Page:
"We expect then," Carolino declares in a preface, "who the little book (for the care what we wrote him, and for her typographical correction) that may be worth the acceptation of the studious persons, and especially of the youth, at which we dedicate him particularly."
The book kicks off with some 'Familiar Phrases' certain to be of use to Portuguese travelers:
Dress your hairs
This hat go well
Exculpate me by your brother's
She make the prude
Do you cut the hairs?
He has tost his all good...
The next section, 'Familiar Dialogues,' contains such subsections as 'For to wish the good morning,' 'For to visit a sick,' and 'For to ride a horse,' which begins:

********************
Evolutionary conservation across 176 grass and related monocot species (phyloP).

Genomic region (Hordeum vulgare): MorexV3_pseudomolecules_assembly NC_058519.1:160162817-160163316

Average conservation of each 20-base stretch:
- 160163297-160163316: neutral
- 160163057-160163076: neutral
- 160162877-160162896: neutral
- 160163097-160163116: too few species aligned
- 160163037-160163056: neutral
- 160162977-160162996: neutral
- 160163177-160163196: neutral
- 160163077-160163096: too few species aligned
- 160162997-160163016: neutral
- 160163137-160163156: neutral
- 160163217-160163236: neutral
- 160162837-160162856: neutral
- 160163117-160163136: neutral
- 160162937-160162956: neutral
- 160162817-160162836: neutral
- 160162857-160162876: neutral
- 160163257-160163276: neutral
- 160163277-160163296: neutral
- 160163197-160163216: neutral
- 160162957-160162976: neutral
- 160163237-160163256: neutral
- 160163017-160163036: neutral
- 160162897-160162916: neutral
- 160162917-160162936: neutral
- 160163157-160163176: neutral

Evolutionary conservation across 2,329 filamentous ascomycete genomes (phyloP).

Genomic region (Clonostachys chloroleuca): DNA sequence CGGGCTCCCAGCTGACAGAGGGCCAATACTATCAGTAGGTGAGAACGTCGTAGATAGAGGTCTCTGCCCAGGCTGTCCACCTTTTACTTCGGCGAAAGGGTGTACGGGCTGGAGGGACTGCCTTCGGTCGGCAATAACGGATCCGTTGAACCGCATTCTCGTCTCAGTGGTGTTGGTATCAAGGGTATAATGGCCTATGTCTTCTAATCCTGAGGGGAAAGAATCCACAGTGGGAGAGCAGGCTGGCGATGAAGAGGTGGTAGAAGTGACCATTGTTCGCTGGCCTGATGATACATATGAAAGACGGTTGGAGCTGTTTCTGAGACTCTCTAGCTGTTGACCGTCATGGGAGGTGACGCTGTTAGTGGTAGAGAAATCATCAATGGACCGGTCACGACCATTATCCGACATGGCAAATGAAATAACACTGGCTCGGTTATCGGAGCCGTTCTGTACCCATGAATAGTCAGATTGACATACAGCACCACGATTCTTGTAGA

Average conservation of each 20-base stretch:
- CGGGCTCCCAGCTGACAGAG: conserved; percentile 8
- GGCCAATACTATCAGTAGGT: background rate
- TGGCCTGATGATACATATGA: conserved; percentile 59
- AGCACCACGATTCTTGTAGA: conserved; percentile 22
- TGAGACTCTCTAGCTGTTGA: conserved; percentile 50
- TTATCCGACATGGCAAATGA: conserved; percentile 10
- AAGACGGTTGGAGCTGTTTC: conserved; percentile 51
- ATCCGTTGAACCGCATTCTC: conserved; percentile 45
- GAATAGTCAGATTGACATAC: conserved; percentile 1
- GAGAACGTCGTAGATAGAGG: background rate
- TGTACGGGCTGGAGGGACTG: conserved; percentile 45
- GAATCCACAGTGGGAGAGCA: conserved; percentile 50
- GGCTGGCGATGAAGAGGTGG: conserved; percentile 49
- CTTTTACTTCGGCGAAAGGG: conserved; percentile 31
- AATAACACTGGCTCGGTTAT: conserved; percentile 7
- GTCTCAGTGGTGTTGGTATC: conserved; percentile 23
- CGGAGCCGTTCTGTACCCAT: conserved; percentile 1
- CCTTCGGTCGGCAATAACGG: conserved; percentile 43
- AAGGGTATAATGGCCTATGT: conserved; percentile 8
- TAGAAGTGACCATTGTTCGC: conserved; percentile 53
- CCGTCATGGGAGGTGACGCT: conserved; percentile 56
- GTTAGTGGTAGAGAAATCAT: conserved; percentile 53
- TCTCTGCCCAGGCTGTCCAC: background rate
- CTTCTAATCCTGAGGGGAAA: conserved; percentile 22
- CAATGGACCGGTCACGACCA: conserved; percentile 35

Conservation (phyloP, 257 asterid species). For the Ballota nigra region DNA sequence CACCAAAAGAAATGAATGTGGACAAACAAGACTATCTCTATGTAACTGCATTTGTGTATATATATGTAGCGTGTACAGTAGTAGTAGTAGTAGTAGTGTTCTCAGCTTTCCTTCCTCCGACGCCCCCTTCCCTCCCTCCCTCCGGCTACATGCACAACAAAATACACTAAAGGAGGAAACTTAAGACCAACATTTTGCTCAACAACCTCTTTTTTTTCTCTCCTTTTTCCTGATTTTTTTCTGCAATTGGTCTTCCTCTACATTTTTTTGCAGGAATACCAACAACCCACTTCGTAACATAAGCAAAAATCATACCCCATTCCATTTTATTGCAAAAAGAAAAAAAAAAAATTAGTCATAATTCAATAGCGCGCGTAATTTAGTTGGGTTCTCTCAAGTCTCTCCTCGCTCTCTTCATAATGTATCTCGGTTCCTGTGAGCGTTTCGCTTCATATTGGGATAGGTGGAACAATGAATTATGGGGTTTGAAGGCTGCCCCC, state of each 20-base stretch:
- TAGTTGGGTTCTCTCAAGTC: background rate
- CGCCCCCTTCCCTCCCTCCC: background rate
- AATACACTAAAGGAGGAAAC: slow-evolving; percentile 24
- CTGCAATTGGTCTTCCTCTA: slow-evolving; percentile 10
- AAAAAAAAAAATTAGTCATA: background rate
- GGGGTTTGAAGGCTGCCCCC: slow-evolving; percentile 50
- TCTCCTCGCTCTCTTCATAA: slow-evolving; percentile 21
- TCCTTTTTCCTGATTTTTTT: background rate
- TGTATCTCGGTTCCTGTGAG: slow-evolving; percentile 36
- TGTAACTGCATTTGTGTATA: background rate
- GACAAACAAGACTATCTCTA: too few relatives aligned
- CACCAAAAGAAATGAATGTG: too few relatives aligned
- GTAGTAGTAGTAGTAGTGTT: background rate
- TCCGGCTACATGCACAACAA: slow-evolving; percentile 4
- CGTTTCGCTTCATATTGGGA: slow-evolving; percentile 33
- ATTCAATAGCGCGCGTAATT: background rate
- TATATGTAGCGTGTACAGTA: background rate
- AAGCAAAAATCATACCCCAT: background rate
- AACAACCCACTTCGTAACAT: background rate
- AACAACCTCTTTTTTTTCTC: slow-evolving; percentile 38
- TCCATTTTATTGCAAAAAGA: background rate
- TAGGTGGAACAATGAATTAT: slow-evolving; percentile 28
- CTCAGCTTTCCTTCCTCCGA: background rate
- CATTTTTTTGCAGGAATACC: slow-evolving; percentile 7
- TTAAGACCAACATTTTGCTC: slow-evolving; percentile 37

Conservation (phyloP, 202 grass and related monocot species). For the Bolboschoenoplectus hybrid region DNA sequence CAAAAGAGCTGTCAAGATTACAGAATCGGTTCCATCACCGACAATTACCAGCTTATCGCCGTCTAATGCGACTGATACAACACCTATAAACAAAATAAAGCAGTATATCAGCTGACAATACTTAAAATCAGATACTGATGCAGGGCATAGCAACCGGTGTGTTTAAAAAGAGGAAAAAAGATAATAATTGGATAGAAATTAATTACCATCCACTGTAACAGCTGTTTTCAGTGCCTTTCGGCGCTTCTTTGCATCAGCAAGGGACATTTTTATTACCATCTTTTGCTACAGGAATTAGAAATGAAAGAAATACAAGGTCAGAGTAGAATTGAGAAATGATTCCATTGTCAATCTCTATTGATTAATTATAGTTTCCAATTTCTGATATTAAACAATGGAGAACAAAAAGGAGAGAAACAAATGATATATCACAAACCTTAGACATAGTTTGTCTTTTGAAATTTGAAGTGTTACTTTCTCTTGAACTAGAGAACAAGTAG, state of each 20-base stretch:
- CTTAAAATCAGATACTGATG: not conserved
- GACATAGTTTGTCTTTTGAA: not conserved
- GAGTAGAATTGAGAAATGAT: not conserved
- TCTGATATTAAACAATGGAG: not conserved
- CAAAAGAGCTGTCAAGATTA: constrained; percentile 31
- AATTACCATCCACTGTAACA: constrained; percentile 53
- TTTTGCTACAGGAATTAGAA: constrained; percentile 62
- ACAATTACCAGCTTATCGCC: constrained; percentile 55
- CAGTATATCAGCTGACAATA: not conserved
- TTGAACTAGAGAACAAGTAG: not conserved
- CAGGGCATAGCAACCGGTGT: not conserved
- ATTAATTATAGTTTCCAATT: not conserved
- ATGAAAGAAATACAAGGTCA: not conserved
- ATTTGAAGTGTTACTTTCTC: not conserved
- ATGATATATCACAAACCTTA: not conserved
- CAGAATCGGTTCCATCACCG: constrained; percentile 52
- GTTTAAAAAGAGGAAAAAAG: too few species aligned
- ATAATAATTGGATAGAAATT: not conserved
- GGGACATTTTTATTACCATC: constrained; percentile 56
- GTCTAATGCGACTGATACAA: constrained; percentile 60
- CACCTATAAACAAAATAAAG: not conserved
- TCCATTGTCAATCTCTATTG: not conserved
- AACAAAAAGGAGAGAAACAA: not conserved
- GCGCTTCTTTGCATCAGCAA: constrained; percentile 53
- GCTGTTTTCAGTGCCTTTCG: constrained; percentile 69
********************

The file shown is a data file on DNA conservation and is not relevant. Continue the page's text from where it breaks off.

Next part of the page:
"Here is a horse who have bad looks. Give me another. I will not that. He not sall know to march, he is pursy, he is foundered. Don't you are ashamed to give me a jade as like? He is undshoed, he is with nails up."
The book also contains a number of useful 'Idiotisms and Proverbs':
Nothing some money, nothing of Swiss
A take is better than two you shall have
The stone as roll not heap up not foam
The dog than bark not bite...
How, one wonders, did Carolino manage so to mangle the English language with a simple Portuguese-English dictionary? Alas, Carolino did not have a simple Portuguese-English dictionary. He did, however, have a Portuguese-French dictionary, and a French-English dictionary...